When observing 2 objects side by side close to the horizon with a very large array, one receding fast & red shifted, is the delay to correlate the signal from the closest dishes to the further ones longer for the red shifted object?
...is the delay to correlate the signal from the closest dishes to the further ones longer for the red shifted object?
The short answer is no. The path difference between the closest and farthest dish in the array comes from local geometry, a big triangle in the air right above the VLA dishes. Here the speed of light is essentially constant (except for local temperature and humidity gradients in the air above the array, or maybe wind sheer) and so wouldn't vary between the to signals very much for reasons related to the sources' Doppler shifts.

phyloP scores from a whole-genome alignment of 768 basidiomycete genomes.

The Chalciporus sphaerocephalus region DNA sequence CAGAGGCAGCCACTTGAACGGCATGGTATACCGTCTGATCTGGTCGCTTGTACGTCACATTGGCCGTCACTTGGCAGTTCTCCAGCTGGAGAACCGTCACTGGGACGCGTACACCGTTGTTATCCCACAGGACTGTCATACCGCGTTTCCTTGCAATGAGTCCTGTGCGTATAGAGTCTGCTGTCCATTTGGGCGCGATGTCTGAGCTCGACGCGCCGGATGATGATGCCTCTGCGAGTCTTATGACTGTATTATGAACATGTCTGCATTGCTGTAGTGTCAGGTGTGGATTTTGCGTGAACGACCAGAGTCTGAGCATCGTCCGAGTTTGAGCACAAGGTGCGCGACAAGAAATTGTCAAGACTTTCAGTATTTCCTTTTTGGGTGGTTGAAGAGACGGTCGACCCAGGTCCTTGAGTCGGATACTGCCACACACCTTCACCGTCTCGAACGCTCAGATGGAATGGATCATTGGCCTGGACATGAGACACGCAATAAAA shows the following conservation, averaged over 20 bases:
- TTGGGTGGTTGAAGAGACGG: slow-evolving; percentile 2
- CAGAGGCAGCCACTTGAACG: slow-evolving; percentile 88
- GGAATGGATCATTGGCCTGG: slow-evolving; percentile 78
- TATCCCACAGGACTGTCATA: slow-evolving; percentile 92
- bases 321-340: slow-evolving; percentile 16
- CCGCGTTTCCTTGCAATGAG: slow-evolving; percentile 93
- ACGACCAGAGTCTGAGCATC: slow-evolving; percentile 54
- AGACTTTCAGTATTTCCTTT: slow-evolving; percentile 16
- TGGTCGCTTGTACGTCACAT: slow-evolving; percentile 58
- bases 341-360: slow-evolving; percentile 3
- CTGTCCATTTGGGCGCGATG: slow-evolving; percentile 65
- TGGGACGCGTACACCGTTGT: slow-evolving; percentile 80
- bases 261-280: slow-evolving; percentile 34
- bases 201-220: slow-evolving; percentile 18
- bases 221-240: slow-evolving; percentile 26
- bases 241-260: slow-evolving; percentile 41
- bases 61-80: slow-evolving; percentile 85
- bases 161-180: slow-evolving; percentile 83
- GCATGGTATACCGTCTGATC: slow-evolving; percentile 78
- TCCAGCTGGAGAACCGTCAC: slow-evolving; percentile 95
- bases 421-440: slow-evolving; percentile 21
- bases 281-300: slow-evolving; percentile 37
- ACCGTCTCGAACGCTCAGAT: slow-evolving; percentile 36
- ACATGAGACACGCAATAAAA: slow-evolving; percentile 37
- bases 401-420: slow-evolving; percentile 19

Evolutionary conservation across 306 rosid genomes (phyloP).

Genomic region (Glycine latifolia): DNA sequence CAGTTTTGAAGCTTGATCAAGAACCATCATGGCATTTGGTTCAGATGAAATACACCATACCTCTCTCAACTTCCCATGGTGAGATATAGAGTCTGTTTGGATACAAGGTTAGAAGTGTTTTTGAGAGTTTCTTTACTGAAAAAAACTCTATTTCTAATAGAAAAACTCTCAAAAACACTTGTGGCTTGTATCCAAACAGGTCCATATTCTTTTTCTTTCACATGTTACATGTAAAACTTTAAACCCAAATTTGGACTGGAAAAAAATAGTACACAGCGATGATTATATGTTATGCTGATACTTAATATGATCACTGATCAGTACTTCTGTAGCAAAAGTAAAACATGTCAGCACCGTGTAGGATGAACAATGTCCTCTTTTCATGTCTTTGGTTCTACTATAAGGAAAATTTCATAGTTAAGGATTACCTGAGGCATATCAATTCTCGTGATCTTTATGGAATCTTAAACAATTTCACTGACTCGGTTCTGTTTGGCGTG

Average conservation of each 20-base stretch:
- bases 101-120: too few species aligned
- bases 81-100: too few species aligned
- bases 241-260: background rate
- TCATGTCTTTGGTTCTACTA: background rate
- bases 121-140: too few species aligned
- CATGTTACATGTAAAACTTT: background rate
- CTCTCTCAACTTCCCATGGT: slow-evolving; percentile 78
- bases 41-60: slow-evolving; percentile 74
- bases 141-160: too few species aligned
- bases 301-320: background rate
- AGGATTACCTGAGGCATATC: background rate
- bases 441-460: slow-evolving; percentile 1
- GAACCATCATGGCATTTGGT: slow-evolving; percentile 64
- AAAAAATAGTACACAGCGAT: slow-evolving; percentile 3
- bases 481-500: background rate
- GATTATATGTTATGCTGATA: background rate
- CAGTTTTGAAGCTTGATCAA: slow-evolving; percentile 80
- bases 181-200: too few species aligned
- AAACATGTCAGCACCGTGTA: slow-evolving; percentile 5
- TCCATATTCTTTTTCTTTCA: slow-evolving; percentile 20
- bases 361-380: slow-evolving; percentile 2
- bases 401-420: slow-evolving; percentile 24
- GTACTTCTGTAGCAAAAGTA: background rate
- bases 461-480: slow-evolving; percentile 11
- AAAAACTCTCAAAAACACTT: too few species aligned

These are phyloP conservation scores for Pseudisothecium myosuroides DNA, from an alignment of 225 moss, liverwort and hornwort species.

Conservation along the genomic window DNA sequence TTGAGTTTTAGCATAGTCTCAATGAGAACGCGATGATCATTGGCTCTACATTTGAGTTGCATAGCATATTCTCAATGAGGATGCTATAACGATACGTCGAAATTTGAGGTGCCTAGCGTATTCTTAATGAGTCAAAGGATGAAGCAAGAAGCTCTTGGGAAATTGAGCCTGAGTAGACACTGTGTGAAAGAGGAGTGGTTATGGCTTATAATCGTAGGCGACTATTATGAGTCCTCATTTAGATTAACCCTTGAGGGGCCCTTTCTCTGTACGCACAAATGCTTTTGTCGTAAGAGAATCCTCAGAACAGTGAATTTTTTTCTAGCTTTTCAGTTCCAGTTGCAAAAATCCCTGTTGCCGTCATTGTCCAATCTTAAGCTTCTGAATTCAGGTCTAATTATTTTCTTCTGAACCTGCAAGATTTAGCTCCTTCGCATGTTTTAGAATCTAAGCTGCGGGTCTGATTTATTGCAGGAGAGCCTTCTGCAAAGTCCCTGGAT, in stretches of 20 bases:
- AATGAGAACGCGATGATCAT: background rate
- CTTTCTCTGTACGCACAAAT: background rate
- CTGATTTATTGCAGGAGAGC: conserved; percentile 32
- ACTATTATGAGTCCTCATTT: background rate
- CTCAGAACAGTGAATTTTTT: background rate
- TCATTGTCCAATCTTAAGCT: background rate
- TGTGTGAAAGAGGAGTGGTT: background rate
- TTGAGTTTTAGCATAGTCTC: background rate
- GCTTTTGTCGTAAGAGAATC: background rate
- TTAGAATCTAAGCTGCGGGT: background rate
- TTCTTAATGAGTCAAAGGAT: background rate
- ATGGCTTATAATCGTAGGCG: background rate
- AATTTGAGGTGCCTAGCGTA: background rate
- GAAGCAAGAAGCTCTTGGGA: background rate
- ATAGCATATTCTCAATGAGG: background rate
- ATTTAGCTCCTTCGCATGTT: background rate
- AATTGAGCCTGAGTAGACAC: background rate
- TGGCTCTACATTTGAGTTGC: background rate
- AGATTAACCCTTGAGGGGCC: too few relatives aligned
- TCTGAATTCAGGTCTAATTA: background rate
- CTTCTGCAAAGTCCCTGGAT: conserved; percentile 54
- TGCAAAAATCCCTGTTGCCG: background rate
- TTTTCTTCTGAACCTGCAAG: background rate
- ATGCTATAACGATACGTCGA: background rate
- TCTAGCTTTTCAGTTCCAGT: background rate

The interference path length difference is divided by the local speed of light (in the air) to get the time difference needed for best correlation of those two dishes, and it doesn't make any difference what the source of the signal is or the speed that it was moving.
Doppler shifted photons don't look or act any different than non-shifted photons, there's no way to tell the difference in an experiment, unless you have some information about the original frequency before the shift.
The only teeny tiny difference might be if the air has a different index of refraction at the shifted frequency than the unshifted frequency. That's certainly taken into account during normal analysis, and I don't think it rises to the level and intent of your question.